This semicircular terrace of townhouses is one of Bath’s most well-known landmarks.
The Royal Crescent is considered to be among the U.K’s most impressive examples of Georgian architecture. Overlooking the greenery of Royal Victoria Park, this landmark is now home to private housing as well as a five-star luxury hotel. It also serves as a popular site for filming period TV shows and movies, such as Persuasion and The Duchess. Be sure to check out the interesting museum housed inside No. 1 Royal Crescent, which features beautiful 18th-century furniture and artwork.
Consisting of 30 houses, the Royal Crescent was built between 1767 and 1775. The crescent is defined by its perfectly symmetrical houses, gently sloping lawn and impressive ha-ha, a ditch that serves as a barrier while also allowing for unobstructed views. Note the commemorative plaques that mark the buildings where famous people have lived or stayed over the centuries. Look for a plaque on No.5 Royal Crescent indicating it was once the home of English writer and poet Christopher Anstey.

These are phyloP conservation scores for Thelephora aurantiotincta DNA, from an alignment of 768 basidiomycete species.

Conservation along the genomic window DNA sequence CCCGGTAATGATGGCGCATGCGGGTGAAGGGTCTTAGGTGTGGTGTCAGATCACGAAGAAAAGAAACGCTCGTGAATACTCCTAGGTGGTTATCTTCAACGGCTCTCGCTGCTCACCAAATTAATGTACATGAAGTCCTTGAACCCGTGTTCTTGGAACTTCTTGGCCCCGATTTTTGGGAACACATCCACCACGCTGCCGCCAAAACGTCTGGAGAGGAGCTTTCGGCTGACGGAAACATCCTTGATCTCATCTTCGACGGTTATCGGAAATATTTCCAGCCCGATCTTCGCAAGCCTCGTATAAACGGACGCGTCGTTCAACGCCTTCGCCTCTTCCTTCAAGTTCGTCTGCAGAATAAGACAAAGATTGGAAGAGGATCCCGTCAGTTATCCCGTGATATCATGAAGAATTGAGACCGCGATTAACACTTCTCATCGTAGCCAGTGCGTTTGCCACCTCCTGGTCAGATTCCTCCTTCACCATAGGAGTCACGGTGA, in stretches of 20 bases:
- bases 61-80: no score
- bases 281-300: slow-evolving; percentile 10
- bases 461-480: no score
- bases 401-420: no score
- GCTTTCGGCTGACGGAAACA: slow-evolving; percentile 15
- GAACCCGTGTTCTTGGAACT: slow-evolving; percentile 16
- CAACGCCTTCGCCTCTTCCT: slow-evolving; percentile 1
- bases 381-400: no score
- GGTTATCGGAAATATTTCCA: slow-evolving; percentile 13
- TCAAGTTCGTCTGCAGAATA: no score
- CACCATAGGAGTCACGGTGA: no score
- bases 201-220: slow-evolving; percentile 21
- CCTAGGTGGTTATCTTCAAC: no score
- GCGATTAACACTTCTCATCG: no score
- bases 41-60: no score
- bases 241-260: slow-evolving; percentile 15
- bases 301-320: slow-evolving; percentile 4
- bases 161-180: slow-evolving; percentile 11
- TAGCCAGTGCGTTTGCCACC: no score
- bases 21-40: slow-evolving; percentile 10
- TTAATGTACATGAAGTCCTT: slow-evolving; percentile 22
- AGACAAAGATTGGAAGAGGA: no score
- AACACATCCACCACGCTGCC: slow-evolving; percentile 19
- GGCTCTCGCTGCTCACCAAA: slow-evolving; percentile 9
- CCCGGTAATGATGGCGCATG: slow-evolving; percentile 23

Don’t miss the museum at No. 1, found on the corner with Brock Street. The first house to be built on the crescent, No. 1 Royal Crescent has been restored and furnished with authentic 18th-century decorations. The museum presents an interesting perspective into the English class system, with the lavish upper floors contrasting with the basic servants’ quarters below.
Wander through the museum’s recreated scullery, bedrooms, kitchen and housekeeper's room. Learn about the home’s first resident, Henry Sandford, and explore the Cabinet of Curiosities, which reflects Sandford’s interest in world cultures and natural history. Look for the elegant dessert table arrangement in the dining room as well as historic mousetraps in the downstairs rooms. Notice the wig scratcher in the Lady’s Bedroom, which was used to provide relief from headlice.
Royal Crescent is a 20-minute walk from Bath Spa train station. A car park is available on nearby Charlotte Street. There is an admission fee for the museum at No. 1 Royal Crescent.